How to Help Your Doctor Help You

By Nancy A. Alston M.D., Board of Medical Advisors, Hypoparathyroidism Association, Inc.

In general, your doctor is there to help you. There are a number of ways in which you can help her do that. You and the doctor need to form a team to carry out what ever will be of benefit for you. Ways in which you can do this include: come to your clinic visits prepared, be willing to learn about your health, and be willing to help yourself. You will get more out of your doctor and your health care team. And you will have better health.

Primary Care Providers

You need to have a Primary Care Provider (PCP). This is usually a doctor trained in family practice, internal medicine or pediatrics. A PCP will take care of the whole person. In some cases a PCP may be a mid level provider such as a physician assistant or a nurse practitioner. If this is the case, then the mid level provider will have a supervising physician.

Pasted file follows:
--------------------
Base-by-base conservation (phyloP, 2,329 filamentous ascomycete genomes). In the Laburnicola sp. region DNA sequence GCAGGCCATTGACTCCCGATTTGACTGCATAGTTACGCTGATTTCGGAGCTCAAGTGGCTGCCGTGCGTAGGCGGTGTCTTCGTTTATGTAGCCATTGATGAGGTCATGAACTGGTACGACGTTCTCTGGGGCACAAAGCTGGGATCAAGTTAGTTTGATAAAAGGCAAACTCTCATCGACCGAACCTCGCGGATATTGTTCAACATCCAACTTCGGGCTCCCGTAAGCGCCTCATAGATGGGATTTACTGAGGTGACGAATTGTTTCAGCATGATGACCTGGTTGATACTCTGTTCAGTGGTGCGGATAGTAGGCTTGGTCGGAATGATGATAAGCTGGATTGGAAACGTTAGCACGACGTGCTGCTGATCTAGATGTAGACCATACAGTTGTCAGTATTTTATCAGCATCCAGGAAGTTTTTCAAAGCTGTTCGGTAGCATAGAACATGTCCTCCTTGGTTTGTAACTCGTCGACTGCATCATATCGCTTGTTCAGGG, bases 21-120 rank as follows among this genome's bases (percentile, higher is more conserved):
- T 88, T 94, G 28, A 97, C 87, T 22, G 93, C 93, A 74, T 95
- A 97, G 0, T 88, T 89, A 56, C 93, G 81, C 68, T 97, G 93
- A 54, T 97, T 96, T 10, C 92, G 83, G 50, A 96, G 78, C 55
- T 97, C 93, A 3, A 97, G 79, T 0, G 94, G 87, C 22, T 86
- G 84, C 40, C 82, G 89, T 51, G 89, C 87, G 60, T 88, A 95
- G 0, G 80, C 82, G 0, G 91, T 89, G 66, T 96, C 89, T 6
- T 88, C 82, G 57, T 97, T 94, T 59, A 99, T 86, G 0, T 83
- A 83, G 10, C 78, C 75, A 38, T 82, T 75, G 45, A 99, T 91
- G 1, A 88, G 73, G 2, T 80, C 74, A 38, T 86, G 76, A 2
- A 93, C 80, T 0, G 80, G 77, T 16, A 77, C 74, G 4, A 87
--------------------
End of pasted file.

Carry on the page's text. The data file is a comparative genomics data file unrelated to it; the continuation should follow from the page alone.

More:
Why do you need a primary care provider? Studies have shown that in the United States, an increase in the percentage of primary care doctors in comparison to subspecialists, increases the quality of health care and decreases health care costs. HPTH is not the only part of your health that needs attention. PCPs are trained to look at and take care of the whole patient. Even if you have one or more subspecialists, you still need a PCP to coordinate everything. Also, PCPs manage preventive health care such as vaccinations, PAP smears and other screening tests.

Communicating with your doctor